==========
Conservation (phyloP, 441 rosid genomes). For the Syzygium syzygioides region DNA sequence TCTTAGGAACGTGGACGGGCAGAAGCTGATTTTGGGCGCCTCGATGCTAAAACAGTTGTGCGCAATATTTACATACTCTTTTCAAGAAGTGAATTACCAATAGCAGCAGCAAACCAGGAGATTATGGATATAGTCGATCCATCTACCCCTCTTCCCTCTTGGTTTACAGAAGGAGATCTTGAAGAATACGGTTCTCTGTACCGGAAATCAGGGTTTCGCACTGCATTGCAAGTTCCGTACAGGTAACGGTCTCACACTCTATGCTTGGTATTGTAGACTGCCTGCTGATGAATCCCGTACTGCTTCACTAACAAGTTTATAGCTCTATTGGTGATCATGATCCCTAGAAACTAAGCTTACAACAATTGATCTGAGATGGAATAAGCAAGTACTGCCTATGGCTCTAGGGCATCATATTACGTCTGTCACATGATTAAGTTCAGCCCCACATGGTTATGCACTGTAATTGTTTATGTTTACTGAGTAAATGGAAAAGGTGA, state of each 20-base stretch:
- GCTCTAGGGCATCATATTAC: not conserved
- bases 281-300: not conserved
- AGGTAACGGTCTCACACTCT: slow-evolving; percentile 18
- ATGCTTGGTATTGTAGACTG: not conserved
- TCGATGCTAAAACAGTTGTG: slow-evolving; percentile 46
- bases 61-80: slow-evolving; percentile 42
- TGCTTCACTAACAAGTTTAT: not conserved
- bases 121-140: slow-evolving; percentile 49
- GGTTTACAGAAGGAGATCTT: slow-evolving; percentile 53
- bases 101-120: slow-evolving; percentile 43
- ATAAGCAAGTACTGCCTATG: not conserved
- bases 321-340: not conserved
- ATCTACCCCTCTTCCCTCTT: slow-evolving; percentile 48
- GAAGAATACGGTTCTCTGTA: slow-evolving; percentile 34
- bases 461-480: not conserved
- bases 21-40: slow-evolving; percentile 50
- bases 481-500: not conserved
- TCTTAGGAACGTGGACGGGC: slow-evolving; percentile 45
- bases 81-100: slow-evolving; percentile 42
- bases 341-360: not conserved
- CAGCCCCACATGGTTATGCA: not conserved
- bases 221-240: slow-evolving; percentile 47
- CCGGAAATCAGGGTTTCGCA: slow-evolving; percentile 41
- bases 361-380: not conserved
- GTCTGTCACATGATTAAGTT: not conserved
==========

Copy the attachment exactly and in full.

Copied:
Conservation (phyloP, 441 rosid genomes). For the Syzygium syzygioides region DNA sequence TCTTAGGAACGTGGACGGGCAGAAGCTGATTTTGGGCGCCTCGATGCTAAAACAGTTGTGCGCAATATTTACATACTCTTTTCAAGAAGTGAATTACCAATAGCAGCAGCAAACCAGGAGATTATGGATATAGTCGATCCATCTACCCCTCTTCCCTCTTGGTTTACAGAAGGAGATCTTGAAGAATACGGTTCTCTGTACCGGAAATCAGGGTTTCGCACTGCATTGCAAGTTCCGTACAGGTAACGGTCTCACACTCTATGCTTGGTATTGTAGACTGCCTGCTGATGAATCCCGTACTGCTTCACTAACAAGTTTATAGCTCTATTGGTGATCATGATCCCTAGAAACTAAGCTTACAACAATTGATCTGAGATGGAATAAGCAAGTACTGCCTATGGCTCTAGGGCATCATATTACGTCTGTCACATGATTAAGTTCAGCCCCACATGGTTATGCACTGTAATTGTTTATGTTTACTGAGTAAATGGAAAAGGTGA, state of each 20-base stretch:
- GCTCTAGGGCATCATATTAC: not conserved
- bases 281-300: not conserved
- AGGTAACGGTCTCACACTCT: slow-evolving; percentile 18
- ATGCTTGGTATTGTAGACTG: not conserved
- TCGATGCTAAAACAGTTGTG: slow-evolving; percentile 46
- bases 61-80: slow-evolving; percentile 42
- TGCTTCACTAACAAGTTTAT: not conserved
- bases 121-140: slow-evolving; percentile 49
- GGTTTACAGAAGGAGATCTT: slow-evolving; percentile 53
- bases 101-120: slow-evolving; percentile 43
- ATAAGCAAGTACTGCCTATG: not conserved
- bases 321-340: not conserved
- ATCTACCCCTCTTCCCTCTT: slow-evolving; percentile 48
- GAAGAATACGGTTCTCTGTA: slow-evolving; percentile 34
- bases 461-480: not conserved
- bases 21-40: slow-evolving; percentile 50
- bases 481-500: not conserved
- TCTTAGGAACGTGGACGGGC: slow-evolving; percentile 45
- bases 81-100: slow-evolving; percentile 42
- bases 341-360: not conserved
- CAGCCCCACATGGTTATGCA: not conserved
- bases 221-240: slow-evolving; percentile 47
- CCGGAAATCAGGGTTTCGCA: slow-evolving; percentile 41
- bases 361-380: not conserved
- GTCTGTCACATGATTAAGTT: not conserved